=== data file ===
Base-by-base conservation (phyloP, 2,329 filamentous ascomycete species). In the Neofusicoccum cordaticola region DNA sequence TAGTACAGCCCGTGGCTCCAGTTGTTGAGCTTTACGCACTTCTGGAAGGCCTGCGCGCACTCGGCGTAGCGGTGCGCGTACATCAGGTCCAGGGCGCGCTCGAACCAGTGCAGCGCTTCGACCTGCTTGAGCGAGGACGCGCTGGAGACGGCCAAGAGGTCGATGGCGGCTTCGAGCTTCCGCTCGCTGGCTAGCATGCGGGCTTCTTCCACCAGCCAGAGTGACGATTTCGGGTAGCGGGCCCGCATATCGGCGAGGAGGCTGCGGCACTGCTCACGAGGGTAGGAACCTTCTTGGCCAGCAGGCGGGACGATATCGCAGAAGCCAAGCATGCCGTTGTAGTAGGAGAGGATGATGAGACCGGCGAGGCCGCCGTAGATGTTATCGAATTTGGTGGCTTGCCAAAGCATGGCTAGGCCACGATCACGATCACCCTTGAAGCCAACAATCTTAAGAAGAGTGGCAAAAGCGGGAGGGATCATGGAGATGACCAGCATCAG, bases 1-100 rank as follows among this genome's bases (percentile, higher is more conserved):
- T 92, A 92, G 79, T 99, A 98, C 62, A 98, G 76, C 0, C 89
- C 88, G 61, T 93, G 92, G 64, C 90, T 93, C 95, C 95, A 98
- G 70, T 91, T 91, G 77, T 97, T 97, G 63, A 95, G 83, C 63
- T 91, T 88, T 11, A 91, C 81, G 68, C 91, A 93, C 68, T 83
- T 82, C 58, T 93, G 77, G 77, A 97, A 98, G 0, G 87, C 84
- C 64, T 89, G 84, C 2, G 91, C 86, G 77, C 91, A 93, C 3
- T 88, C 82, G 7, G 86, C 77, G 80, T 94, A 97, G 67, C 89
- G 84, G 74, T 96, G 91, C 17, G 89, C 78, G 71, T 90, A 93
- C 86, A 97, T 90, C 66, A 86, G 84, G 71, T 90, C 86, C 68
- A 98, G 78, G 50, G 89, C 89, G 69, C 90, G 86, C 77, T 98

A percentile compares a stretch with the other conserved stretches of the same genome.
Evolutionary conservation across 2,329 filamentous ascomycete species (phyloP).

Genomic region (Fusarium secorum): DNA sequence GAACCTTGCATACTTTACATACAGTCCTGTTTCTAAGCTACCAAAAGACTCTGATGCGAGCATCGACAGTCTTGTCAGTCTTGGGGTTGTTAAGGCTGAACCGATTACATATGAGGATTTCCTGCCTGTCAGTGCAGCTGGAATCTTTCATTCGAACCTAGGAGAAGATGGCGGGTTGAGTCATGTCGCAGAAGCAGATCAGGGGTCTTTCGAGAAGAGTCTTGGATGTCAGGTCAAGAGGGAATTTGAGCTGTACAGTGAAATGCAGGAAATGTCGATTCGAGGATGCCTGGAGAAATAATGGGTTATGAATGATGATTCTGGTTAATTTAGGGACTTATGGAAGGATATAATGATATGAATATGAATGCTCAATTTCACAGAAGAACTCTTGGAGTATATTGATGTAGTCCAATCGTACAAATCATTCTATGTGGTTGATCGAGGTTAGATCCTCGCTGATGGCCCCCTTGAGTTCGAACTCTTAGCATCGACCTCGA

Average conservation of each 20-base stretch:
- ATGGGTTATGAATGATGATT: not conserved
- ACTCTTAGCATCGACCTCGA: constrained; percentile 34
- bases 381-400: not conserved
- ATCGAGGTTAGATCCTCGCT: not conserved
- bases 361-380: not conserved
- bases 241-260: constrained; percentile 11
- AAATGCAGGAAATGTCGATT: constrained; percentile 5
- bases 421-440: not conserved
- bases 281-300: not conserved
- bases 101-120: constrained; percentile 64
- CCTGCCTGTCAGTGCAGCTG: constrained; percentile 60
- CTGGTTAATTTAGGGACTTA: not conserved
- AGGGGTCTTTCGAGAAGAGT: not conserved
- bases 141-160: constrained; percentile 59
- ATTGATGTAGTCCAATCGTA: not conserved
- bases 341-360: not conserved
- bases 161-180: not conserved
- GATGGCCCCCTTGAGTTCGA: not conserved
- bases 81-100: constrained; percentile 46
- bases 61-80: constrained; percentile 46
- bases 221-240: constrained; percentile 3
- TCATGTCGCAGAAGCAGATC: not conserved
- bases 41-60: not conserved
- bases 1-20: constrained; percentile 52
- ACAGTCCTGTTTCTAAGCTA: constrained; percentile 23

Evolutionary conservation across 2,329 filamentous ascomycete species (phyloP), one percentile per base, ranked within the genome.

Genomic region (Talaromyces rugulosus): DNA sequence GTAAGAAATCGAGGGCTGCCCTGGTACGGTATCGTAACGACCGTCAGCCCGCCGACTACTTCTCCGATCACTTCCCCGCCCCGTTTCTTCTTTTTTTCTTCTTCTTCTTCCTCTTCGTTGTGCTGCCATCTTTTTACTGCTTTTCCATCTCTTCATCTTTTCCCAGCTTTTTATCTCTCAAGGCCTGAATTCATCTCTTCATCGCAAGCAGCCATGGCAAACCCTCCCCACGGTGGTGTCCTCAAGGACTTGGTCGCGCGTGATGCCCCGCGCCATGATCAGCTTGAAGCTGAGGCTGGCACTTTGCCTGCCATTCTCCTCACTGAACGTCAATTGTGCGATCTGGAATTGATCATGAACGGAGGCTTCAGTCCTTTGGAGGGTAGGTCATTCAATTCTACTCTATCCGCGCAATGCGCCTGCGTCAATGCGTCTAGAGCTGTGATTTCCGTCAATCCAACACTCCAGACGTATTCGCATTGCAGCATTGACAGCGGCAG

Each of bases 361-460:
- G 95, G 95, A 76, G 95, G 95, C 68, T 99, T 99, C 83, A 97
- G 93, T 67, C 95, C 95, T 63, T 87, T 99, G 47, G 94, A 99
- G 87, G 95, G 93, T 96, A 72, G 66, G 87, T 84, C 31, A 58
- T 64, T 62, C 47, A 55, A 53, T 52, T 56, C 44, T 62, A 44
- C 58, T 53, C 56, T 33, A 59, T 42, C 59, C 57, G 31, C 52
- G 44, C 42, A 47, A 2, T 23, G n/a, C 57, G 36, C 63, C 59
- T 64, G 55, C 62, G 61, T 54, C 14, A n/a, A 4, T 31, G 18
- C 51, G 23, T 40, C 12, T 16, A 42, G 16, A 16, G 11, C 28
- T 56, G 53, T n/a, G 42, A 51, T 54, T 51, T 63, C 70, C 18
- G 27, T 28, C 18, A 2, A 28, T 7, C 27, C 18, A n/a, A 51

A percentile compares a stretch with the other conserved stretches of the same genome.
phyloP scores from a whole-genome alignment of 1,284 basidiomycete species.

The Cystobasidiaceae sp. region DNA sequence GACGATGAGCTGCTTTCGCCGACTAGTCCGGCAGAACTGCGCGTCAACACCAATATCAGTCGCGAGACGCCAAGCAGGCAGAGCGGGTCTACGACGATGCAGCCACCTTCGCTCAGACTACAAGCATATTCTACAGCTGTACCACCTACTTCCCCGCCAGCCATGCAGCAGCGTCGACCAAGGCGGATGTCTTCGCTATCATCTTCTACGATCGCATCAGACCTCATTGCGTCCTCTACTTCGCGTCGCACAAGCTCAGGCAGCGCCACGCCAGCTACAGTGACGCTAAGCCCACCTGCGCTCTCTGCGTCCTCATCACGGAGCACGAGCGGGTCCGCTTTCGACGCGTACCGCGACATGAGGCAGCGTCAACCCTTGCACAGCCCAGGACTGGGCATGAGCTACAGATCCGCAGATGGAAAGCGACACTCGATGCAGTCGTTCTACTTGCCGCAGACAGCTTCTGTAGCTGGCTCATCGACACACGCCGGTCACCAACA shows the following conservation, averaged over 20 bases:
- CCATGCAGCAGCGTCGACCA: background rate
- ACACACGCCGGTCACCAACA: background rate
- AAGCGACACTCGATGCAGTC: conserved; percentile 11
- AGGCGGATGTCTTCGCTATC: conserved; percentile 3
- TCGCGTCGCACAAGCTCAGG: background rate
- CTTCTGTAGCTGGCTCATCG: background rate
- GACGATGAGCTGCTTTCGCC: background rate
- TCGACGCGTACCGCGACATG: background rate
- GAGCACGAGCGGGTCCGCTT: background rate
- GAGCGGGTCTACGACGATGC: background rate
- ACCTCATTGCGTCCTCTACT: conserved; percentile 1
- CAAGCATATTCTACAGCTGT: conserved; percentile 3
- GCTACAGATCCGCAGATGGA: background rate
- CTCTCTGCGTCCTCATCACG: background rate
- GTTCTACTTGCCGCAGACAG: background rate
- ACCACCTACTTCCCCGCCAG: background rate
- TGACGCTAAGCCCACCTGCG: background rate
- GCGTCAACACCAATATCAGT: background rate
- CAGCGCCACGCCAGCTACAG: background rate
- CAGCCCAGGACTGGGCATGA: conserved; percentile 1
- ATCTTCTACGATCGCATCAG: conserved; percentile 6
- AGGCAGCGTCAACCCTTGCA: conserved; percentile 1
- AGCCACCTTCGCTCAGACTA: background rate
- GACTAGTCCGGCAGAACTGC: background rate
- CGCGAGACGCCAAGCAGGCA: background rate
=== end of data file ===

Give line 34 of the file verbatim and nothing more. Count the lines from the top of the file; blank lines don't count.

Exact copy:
- bases 81-100: constrained; percentile 46